Note that even though the surface is smooth in the bottom picture, there is still a turning point. That point would signal the beginning of our universe, despite the fact that it is not discontinuous. Thus even with no boundary, the universe has a beginning. The no boundary condition has a number of other fatal flaws as well. First, it would require that some kind of physical laws operate before our universe began. Where did they come from? Second, there is no observational evidence of anything like the imaginary time needed for the no boundary condition to operate. An idea with no observational support is hardly a scientific idea. Finally, all the observational evidence and theoretical calculations based on known physics that we do have point to an actual beginning of our universe, including ideas like the BGV theorem. The proposal for the origin of the universe in The Grand Design is not based on scientific observations or calculations, requires the laws of physics to already be in operation, and does not eliminate a real beginning of our universe. It utterly fails to explain the origin of the universe.

To explain our existence on the planet Earth, Hawking and Mlodinow simply claim that there are many planets so one must have the conditions necessary to support higher life forms. This statement is both naive and unscientific for we have enough information about the requirements necessary for a planet to support higher life forms that we are able to do a rough estimate of the probability of finding even a single planet like the earth. Many of the required parameters can be found in the book Rare Earth by Peter Ward and Donald Brownlee. I should write a blog post about this book in the future since I haven't touched on this subject yet in my blog. The astrophysicist Hugh Ross has done a rough estimation of the probability of finding a single earth-like planet by chance based on 322 parameters known to be necessary if a planet is to support higher life forms. He has taken correlations and longevity factors into account as well as the fact that there are at least 1022 planets in the visible universe. His order-of-magnitude calculation comes up with a probability of 10-282 for finding one planet capable of supporting higher life forms in the entire visible universe. Hawking and Mlodinow are wrong. Even with a lot of planets we should not expect to find one suitable for our existence purely by chance.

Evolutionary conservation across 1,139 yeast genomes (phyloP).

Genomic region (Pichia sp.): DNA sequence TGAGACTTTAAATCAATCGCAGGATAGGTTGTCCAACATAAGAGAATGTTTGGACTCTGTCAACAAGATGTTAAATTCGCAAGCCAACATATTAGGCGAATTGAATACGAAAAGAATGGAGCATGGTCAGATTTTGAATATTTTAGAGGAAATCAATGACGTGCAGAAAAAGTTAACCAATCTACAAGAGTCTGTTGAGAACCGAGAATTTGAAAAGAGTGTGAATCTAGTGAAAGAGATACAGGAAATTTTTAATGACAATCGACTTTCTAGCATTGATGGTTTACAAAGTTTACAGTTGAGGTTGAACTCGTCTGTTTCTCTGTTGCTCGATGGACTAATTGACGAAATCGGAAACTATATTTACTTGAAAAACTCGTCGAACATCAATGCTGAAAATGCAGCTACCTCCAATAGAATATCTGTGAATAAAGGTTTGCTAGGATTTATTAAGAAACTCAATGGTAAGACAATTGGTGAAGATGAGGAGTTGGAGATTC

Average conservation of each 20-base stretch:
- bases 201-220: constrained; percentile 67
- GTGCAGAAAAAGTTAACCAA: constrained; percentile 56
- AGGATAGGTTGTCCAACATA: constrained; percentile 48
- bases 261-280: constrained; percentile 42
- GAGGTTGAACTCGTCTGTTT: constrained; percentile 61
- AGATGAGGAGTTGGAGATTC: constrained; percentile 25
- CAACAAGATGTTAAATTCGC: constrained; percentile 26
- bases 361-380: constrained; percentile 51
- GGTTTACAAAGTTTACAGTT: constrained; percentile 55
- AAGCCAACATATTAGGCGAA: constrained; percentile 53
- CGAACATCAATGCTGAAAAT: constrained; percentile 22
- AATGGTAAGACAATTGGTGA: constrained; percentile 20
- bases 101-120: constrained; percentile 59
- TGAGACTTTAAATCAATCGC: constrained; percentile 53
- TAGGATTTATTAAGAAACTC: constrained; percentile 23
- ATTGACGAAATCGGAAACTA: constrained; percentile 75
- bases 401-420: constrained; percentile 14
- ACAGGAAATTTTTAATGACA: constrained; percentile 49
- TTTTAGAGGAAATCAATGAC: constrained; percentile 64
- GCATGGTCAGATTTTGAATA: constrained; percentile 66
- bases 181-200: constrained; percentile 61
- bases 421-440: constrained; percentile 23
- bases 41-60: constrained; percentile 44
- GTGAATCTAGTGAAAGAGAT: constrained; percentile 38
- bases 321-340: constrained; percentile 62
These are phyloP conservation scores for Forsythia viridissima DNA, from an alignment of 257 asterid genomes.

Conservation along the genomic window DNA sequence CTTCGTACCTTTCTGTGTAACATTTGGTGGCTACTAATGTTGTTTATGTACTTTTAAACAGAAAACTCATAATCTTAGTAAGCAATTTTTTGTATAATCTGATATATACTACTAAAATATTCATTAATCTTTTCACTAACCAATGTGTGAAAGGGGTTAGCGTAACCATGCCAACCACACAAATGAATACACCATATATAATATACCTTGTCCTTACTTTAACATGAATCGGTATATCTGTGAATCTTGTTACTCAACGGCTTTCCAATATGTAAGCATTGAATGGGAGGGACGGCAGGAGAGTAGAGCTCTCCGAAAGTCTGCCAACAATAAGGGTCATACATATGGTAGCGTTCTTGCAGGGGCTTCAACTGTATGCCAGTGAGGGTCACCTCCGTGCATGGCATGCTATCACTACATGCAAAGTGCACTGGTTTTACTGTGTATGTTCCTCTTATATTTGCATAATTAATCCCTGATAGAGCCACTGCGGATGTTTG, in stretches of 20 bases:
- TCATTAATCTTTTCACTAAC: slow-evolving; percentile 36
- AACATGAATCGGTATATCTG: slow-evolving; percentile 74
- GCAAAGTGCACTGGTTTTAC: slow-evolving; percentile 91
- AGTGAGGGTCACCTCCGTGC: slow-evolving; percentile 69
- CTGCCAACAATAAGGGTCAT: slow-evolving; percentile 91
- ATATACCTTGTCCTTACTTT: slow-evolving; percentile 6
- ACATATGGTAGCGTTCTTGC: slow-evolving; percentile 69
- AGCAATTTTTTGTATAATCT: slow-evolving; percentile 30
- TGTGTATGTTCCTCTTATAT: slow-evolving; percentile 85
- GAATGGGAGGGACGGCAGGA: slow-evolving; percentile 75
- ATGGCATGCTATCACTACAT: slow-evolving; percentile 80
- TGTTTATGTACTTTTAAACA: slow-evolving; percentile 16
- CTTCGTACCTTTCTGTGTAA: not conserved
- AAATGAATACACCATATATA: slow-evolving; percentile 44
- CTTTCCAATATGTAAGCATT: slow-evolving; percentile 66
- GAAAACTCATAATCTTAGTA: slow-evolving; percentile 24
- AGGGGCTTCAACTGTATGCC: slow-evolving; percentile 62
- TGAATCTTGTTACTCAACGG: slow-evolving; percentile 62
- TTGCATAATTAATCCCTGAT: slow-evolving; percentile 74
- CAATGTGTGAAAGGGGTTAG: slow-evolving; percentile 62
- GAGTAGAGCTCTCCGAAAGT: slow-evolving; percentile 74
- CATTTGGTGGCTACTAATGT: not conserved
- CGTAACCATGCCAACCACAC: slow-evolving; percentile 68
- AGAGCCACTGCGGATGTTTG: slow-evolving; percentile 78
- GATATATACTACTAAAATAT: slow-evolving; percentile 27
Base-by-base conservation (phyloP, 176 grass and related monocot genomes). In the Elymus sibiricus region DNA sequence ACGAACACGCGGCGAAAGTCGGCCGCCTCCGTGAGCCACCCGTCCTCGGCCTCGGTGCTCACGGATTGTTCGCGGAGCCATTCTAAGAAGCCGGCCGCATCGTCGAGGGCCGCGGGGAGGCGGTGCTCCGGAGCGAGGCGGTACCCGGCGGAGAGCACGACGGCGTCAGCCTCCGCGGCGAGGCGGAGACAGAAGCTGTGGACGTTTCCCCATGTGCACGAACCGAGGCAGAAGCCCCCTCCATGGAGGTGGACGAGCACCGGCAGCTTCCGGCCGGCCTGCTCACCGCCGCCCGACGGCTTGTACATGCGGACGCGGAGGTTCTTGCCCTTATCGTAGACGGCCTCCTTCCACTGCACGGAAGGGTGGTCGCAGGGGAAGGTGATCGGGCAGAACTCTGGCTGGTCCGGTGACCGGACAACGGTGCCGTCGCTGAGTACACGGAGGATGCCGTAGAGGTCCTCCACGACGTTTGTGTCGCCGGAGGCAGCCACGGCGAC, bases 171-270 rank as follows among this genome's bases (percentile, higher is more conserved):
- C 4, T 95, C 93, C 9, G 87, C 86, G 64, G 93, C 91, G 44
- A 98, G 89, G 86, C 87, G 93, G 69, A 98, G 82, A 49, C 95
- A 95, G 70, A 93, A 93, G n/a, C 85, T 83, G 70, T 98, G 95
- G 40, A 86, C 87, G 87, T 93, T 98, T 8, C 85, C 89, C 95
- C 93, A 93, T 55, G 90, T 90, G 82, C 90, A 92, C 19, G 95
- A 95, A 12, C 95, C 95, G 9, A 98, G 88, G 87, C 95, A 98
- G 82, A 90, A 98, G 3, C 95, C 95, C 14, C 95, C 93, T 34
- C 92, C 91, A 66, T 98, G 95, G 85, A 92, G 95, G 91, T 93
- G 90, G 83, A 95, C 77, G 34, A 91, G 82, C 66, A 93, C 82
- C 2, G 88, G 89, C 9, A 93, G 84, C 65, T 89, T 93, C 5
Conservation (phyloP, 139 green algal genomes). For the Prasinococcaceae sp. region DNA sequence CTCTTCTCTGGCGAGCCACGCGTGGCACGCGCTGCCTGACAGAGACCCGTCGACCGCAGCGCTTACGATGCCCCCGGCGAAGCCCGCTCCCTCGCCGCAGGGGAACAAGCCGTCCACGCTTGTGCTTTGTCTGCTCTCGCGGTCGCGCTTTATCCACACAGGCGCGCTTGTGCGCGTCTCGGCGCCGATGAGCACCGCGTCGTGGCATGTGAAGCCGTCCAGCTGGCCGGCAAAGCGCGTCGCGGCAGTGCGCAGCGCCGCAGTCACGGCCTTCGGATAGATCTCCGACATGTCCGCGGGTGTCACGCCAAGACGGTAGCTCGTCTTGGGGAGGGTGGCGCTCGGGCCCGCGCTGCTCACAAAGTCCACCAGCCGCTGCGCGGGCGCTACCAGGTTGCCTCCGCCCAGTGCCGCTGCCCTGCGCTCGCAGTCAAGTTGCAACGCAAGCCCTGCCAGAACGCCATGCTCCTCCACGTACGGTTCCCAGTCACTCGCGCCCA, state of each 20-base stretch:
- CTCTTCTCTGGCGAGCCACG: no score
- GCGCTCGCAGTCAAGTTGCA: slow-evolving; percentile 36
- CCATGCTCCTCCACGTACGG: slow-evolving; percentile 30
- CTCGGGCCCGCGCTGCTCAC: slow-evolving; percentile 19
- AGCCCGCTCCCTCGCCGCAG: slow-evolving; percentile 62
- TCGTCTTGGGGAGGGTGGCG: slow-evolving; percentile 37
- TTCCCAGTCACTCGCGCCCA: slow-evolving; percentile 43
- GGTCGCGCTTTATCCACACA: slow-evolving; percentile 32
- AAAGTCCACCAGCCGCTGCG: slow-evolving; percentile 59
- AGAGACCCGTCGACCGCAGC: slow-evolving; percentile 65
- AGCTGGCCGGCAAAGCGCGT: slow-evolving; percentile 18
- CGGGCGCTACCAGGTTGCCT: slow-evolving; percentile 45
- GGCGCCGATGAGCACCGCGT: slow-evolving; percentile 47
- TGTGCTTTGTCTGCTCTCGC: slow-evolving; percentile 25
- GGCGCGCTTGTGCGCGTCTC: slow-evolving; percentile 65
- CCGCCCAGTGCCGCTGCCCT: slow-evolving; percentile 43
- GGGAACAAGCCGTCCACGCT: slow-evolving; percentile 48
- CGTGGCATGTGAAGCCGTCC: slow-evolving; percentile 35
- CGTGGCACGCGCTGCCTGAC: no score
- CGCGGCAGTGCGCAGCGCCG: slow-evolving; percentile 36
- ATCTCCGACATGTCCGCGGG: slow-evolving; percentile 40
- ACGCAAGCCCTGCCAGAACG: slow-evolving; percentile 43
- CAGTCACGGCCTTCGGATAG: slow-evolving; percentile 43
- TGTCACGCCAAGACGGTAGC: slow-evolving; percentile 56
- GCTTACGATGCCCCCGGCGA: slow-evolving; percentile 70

Finally, in regard to the laws of physics that seem to be finely-tuned to allow life to exist, Hawking and Mlodinow appeal to M-theory, the most recent and encompassing string theory. String theory proposes that the fundamental entities that make up our universe are "vibrating strings of energy." M-theory holds a lot of promise as a scientific theory, including the development of a consistent quantum theory of gravity, which has been an elusive goal for about 100 years. M-theory requires that there are 11 dimensions of space-time. M-theory has about 10500 possible configurations, and allows for the possibility that there are many universes. If ours is just one of many universes (a multiverse), with different laws and parameters of physics in every different universe, then just by chance one of the universes would have the laws and parameter falling in the necessary range to be able to support life. We are here because we happen to be in the right universe. There are many problems with proposing M-theory as the solution to the anthropic principle problem. Of course, the first problem is that, as with the no-boundary condition, there is no scientific evidence that M-theory is true, so a belief in M-theory is not based on science at all. Second, there are few, if any, definitive predictions of M-theory. For instance, we don't know if any of the "other" universes would actually be created or just have the potential of being created. When The Grand Design was published there was overwhelming criticism that M-theory would be invoked as the answer to the anthropic principle problem. For instance, in Scientific American, John Horgan wrote, "M-theory, theorists now realize, comes in an almost infinite number of versions, which "predict" an almost infinite number of possible universes. ... Of course, a theory that predicts everything really doesn't predict anything... Hawking is telling us that unconfirmable M-theory plus the anthropic tautology represents the end of that quest. If we believe him, the joke’s on us."1